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Title: Word Order Change in Papua New Guinea Austronesian Languages
Authors: Bradshaw, Joel
Keywords: Austronesian Languages
Issue Date: 1982
Publisher: University of Hawaii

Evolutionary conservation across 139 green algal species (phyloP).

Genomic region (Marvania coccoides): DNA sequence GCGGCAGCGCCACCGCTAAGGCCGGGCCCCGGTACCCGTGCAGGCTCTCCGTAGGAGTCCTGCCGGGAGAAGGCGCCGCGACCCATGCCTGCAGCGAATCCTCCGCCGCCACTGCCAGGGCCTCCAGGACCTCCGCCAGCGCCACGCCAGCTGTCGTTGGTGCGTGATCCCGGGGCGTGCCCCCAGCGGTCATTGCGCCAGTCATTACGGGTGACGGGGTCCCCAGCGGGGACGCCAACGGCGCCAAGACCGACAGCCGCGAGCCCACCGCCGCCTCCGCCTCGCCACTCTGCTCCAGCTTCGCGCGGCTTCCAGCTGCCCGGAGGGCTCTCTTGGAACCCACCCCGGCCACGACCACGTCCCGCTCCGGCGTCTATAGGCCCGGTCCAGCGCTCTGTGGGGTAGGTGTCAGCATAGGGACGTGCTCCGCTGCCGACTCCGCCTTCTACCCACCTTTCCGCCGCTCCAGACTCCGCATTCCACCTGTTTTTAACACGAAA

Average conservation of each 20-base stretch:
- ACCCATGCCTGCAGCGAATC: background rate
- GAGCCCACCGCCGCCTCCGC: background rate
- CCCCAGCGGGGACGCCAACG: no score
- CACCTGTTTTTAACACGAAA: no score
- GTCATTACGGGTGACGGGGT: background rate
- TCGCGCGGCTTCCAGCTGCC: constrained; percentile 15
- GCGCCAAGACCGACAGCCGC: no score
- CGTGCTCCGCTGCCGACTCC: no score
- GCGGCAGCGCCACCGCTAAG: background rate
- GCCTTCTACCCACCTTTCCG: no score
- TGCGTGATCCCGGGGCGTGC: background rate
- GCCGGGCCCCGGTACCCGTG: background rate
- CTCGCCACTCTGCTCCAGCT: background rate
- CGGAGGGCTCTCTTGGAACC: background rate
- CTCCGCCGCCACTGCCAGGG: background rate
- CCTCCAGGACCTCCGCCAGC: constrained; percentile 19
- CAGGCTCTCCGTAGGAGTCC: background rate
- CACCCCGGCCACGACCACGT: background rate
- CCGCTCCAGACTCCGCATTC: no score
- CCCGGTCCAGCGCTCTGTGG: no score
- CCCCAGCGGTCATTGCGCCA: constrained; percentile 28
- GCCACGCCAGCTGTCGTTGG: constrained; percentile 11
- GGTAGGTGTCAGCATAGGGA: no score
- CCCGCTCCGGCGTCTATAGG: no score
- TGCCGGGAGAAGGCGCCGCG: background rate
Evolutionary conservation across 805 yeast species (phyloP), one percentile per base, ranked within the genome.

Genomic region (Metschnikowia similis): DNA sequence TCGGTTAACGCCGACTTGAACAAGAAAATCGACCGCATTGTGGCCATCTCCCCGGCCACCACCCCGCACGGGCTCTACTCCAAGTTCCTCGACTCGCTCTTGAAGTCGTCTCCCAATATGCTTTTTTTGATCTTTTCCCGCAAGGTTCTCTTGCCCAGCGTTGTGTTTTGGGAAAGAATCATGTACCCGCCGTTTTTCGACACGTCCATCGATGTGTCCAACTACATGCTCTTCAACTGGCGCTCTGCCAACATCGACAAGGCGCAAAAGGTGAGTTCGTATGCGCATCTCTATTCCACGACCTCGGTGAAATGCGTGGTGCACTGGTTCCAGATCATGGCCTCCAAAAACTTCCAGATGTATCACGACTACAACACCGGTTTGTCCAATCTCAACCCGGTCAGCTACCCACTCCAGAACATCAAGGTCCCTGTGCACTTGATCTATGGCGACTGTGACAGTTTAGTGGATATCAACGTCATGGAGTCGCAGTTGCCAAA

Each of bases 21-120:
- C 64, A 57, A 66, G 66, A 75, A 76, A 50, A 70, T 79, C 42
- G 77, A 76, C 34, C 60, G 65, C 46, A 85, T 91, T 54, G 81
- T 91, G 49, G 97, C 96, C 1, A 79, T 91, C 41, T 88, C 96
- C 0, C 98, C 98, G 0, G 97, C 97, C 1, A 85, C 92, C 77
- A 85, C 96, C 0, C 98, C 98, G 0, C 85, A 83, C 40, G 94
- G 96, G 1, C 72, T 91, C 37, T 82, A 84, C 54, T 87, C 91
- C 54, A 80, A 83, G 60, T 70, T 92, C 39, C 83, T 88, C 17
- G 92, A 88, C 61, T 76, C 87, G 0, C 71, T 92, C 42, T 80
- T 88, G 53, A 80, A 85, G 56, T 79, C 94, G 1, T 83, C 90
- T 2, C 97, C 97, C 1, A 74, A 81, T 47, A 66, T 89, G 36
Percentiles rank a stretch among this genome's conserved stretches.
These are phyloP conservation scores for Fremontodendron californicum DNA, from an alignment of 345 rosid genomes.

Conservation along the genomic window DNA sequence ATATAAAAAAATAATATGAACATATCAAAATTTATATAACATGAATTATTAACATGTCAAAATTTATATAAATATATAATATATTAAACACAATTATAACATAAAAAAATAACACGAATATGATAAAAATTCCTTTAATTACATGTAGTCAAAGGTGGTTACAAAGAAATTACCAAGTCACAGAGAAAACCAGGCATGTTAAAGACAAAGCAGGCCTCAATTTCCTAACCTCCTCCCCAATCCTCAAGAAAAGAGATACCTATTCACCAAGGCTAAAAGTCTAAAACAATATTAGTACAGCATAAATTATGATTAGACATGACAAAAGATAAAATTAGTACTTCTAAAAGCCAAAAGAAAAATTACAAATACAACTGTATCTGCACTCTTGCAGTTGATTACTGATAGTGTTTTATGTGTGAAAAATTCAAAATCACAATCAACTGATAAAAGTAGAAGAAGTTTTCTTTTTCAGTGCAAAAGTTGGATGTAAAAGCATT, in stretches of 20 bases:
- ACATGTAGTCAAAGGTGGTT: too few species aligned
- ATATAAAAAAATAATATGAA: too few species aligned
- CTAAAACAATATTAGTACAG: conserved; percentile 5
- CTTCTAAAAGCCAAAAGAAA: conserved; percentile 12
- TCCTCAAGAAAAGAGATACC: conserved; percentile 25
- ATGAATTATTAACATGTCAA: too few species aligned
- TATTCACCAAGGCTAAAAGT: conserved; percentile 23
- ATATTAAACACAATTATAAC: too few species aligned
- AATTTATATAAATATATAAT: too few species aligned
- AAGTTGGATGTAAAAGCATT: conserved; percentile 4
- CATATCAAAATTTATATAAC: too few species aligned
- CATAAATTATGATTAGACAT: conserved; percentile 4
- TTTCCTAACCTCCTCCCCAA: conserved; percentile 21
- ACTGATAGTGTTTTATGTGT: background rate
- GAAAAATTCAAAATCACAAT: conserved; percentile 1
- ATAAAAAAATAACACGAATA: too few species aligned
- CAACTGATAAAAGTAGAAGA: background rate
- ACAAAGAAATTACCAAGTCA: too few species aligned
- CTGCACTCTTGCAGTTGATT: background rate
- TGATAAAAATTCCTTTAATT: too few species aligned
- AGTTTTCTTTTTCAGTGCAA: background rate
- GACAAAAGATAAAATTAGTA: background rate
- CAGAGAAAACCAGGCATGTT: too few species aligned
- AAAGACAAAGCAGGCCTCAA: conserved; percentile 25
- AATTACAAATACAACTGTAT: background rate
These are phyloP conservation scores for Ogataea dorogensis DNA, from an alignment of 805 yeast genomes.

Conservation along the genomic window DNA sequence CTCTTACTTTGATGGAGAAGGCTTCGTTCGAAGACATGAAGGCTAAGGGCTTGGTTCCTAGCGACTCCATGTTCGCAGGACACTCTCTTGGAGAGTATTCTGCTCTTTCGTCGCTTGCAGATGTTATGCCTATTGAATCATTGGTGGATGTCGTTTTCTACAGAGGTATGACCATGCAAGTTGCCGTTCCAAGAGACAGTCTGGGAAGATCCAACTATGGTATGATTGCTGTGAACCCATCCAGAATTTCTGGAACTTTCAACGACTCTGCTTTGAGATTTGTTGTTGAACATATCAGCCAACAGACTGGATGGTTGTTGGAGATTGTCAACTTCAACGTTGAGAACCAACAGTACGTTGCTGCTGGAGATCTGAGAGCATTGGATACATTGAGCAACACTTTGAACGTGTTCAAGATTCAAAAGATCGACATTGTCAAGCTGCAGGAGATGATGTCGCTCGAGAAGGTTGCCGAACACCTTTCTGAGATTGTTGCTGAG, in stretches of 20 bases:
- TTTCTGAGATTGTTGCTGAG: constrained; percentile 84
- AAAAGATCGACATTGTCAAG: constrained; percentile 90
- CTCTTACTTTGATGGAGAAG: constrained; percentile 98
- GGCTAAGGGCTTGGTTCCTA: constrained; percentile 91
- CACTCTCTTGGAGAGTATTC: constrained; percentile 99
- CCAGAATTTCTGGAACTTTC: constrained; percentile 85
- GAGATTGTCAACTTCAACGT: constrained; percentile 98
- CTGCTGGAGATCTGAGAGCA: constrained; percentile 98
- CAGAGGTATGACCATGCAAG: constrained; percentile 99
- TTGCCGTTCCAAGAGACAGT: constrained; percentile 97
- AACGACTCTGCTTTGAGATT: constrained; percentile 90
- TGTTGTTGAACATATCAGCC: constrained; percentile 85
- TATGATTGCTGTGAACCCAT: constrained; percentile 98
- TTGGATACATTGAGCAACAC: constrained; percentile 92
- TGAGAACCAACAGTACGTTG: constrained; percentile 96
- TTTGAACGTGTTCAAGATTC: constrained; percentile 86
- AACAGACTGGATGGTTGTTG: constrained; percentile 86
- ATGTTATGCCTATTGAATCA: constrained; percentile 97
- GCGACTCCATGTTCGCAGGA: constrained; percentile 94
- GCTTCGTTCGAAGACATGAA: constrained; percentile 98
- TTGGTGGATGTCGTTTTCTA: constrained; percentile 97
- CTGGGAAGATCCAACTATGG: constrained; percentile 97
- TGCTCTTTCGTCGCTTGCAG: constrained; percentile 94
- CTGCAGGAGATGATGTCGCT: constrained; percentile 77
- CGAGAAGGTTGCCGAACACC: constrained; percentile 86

Abstract: From a general Austronesian (AN) point of view, the AN languages of the New Guinea mainland possess very distinctive word order typology. They are unique i n possessing many traits associated with OV word order. Section 1.1 summarizes the word order typology of these languages and presents distributional evidence that, when AN languages arrived i n New Guinea, they possessed VO word order typology and that they moved toward OV typology as a result of contact with Papuan languages. Many of the traits which make New Guinea AN languages distinct are innovative and widely shared among the languages of the area. This has led linguistics to suspect some genetic basis for the innovations. Section 1.2 examines the evidence for the New Guinea Oceanic (NGO) hypothesis, which assumes t h a t many of the innovations occurred only once i n a proto-language, Proto-NGO, ancestral t o most of the AN languages on the New Guinea mainland. Current hypotheses about lower-level subgroups within the putative NGO group are also summarized. In this dissertation, NGO is used as a typological rather than genetic label . Chapter 2 examines verbal position intransitive clauses. It argues that, as part of the move from VO to OV word order, SVOV serial causative constructions arose and largely displaced the common AN morphological causative i n almost a l l NGO languages. The serial causative then gave rise to the compound causative and classificatory prefix constructions typically found i n those languages that have made the f u l l s h i f t t o OV word order. Chapter 2 concludes that NGO languages adopted a strategy of aiming t o produce s t r u c t u r a l l y ambiguous SVOV syntax while switching from VO to OV word order. Much has been written about the prenominal position of the genitive i n the AN languages of New Guinea and eastern Indonesia. Section 3.1 briefly reviews some of t h i s l i t e r a t u r e . Assuming that no further evidence is needed to show t h a t NGO languages have preposed genitives, the bulk of Chapter 3 o u t l i n e s t h r e e widespread grammatical innovations that accompany the change i n genitive word order: F i r s t , many languages use preposed focal pronouns t o reinf orce pronominal genitives. However, neither t h i s combination nor the d i s t i n c t i v e morphological innovations which sometimes a r i s e from it constitute good evidence of genetic a f f i l i a t i o n . Second, many languages allow certain kinds of genitives to be postposed. These postposed genitives do not appear to be r e l i c s of ancestral word order. Finally, a large number of NGO languages have elaborated the role of the npossessiven suffixes. The suffixes seem t o have taken on the function of marking NP-final position i n NPs containing modifiers. Chapter 4 deals with nominal modifiers other than genitives. Adjectives are postposed i n all NGO languages and are suffixed i n many languages to show the number and/or person of their head nouns. Unmarked modifying nouns are preposed. NPs containing postposed modifying nouns usually also contain grammatical markers in NP-final position. Relative clauses i n the great majority of NGO languages are postposed. However, they are preposed i n the languages of Central Province, PNG. Both groups of languages tend t o mark NP-final position i n NPs containing relative clauses. The languages of Morobe Province, PNGI have postposed r e l a t i v e clauses with markers i n both clause-initial and NP-final position. Section 4.4 evaluates a recent study of bracketed r e l a t i v e clauses i n Tok Pisin and concludes that the kind of relative-clause bracketing described f o r Tok Pisin and the kind t h a t occurs i n the NGO languages of Morobe Province are not parallel i n origin or function.
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